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Guarding the door.

I was hoping the harder-than-normal winter would have “taken care” of a few of the abundant insects in Indiana.  Nope.  This week alone, I’ve seen several species of bees and wasps in, on and around the house, sniffing out their favorite spots to put a hive.

Caught in the act!  If Jack were there, he would’ve done something about it.  I was too intimidated…

If they were the friendly little honeybees we keep, we’d let them stay in a heartbeat (even though they sometimes try to nest in the house).  But they’ve been yellow jackets and and ground bees and blue mud daubers and most annoyingly of all, carpenter bees.

That’s the kind of damage carpenter bees do.  And on top of my riding tack.  Nice.

They’ve come back from last year to the same shed I’d like to convert into a horse shelter to gnaw out holes in the beams for their babies.  If it weren’t bad enough that they’re slowly destroying my property, they’re incredibly aggressive and intimidating.  Jack assures me they don’t sting but it’s hard to overcome my primal instincts that tell me to run from a large buzzing insect.  While I waited outside the shed (I needed to grab some wire I had stored inside), I watched the bees.  More than once, the bees flew over to other passing insects to assault them and scare them away from their nests.  I even saw one attack a few cottonwood seeds floating in the air.  Geesh!  Calm down lady!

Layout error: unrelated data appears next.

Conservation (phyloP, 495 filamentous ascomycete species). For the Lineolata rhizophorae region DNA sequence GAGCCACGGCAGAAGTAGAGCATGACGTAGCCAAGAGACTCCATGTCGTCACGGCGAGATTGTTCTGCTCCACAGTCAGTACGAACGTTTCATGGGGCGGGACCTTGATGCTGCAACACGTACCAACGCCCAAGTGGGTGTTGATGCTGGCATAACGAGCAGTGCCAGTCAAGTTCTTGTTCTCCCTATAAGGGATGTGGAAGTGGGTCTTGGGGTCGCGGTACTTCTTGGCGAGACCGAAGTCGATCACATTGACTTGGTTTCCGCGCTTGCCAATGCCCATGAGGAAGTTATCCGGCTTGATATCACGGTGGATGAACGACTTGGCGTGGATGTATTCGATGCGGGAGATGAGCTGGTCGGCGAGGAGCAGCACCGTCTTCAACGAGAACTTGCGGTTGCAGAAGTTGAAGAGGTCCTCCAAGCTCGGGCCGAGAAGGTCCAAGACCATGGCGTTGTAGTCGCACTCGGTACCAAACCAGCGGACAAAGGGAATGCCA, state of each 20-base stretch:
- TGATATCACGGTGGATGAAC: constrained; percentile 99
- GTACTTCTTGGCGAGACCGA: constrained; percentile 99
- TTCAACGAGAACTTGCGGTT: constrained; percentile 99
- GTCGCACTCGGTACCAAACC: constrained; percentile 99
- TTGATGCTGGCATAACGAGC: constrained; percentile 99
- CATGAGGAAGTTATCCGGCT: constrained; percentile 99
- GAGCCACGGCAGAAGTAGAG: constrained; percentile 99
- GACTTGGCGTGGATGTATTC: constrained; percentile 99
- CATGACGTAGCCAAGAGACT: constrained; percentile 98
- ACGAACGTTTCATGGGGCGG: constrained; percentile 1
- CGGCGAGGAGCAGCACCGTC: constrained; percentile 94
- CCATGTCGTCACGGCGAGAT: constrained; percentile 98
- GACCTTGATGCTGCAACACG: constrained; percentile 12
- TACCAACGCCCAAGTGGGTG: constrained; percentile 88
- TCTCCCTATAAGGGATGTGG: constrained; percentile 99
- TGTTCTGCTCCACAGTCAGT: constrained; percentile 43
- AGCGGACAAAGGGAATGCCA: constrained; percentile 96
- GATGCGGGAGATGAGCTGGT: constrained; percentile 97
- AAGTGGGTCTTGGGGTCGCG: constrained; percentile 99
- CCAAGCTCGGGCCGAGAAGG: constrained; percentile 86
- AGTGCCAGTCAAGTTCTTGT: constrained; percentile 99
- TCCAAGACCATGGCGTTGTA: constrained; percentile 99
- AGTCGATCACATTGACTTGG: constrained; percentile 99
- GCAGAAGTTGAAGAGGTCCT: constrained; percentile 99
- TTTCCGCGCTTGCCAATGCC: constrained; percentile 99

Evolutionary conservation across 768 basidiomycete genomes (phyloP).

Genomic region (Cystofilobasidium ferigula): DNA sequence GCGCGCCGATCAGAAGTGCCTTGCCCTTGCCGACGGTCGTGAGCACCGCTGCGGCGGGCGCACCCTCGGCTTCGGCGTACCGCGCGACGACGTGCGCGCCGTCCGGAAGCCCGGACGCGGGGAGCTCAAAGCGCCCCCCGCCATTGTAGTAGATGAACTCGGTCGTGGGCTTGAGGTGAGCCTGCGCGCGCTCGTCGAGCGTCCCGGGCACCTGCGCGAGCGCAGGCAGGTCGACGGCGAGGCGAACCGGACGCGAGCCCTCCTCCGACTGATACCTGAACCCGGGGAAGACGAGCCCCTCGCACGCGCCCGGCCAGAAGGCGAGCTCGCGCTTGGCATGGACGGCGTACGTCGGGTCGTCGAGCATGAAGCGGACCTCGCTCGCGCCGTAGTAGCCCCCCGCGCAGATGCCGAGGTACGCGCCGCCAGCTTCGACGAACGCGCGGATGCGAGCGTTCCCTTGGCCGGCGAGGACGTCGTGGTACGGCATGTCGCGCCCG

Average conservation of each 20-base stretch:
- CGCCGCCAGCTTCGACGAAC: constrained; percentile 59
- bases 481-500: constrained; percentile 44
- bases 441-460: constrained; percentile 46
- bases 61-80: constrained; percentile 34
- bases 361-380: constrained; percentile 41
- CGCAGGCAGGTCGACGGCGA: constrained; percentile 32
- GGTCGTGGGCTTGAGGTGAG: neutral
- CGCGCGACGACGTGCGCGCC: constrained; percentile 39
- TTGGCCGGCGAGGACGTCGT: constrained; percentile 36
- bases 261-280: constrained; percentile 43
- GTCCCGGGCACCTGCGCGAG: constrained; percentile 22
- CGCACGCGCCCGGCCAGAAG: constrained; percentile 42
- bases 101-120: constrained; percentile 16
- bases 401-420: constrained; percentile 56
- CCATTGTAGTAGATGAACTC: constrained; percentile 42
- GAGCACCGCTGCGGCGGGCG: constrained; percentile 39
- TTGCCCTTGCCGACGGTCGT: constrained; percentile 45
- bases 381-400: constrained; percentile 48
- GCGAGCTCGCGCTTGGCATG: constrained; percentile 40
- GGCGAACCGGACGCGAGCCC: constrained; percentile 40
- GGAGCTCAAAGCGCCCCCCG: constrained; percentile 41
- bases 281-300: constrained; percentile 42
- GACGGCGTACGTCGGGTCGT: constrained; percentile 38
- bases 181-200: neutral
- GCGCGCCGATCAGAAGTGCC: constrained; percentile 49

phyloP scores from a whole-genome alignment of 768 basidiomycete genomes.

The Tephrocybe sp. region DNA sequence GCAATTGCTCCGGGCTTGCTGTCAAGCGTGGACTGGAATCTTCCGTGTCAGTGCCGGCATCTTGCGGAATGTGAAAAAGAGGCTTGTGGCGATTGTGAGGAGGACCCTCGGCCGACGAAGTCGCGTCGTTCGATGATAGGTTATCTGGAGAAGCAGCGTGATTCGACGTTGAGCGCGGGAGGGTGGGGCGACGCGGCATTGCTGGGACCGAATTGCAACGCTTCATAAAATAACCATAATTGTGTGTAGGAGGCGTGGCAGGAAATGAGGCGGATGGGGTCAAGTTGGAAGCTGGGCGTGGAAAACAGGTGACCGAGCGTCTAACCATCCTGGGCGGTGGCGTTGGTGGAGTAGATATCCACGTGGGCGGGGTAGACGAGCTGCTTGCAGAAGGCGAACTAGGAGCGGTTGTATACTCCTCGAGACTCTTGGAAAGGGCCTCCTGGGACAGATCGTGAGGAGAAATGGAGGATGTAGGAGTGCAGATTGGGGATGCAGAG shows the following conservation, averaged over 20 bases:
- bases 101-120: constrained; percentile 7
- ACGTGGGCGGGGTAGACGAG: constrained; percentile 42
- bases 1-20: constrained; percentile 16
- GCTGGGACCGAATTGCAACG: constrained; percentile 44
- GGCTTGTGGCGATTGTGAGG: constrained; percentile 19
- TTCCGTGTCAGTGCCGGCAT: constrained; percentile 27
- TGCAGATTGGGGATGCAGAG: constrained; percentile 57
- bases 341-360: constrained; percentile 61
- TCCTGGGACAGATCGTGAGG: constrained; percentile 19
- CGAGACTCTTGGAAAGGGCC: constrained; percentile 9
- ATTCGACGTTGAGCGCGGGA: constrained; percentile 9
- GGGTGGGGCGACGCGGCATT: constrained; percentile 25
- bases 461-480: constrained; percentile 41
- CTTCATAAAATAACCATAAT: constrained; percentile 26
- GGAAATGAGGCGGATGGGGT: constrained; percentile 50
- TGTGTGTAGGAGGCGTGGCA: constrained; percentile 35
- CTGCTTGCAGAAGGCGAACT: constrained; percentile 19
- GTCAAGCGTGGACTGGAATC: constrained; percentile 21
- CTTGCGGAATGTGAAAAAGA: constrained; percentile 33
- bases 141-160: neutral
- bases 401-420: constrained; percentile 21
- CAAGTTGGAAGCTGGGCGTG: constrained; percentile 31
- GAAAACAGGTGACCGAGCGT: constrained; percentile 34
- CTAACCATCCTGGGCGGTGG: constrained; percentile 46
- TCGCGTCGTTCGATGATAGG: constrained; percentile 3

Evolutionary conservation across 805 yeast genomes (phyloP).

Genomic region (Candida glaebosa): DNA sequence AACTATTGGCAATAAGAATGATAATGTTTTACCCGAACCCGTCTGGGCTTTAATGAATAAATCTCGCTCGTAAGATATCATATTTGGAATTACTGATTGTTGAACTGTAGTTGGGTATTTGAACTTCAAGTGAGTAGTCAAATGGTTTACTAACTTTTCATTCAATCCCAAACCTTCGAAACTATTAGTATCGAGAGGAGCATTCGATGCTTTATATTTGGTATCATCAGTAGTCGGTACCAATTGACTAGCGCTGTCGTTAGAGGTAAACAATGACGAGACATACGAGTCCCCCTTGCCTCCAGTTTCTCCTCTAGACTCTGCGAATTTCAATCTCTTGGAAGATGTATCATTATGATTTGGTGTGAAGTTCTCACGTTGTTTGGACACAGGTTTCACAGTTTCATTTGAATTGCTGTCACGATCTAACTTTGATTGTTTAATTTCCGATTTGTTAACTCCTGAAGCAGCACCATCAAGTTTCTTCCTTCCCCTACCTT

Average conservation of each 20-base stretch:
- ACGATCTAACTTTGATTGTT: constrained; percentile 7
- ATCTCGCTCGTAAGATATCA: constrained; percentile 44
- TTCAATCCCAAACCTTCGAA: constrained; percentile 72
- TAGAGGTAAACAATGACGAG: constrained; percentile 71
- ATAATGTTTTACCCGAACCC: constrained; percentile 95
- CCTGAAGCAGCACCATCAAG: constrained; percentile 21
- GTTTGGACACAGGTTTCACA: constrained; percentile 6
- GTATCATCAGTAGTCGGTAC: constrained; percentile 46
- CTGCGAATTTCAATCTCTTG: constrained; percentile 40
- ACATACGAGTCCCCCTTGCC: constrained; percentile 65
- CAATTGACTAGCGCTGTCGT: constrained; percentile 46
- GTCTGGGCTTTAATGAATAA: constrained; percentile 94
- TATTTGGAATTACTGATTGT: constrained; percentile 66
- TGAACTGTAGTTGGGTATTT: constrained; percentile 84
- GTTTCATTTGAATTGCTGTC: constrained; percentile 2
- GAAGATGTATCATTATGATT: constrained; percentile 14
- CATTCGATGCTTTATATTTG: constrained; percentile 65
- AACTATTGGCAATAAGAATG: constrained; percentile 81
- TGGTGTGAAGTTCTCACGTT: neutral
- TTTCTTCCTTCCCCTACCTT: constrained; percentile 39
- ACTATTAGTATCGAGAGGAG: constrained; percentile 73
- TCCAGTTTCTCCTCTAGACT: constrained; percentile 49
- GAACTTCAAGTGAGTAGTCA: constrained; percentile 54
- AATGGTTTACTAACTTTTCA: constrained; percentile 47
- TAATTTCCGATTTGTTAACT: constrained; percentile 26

This lady was attacking floating cottonwood seeds.  I did my best to stay out of her way…

I’m hoping to get to the shed by late summer.  By then, the bees will have moved on so I can fill the holes and paint without the threat of being beat up by a bee.  I guess it’s all in a day of the life of a rehomesteader.

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True stories of raising children, remodeling, braving the elements and plotting out life, all while living on a humble acreage in central Indiana.

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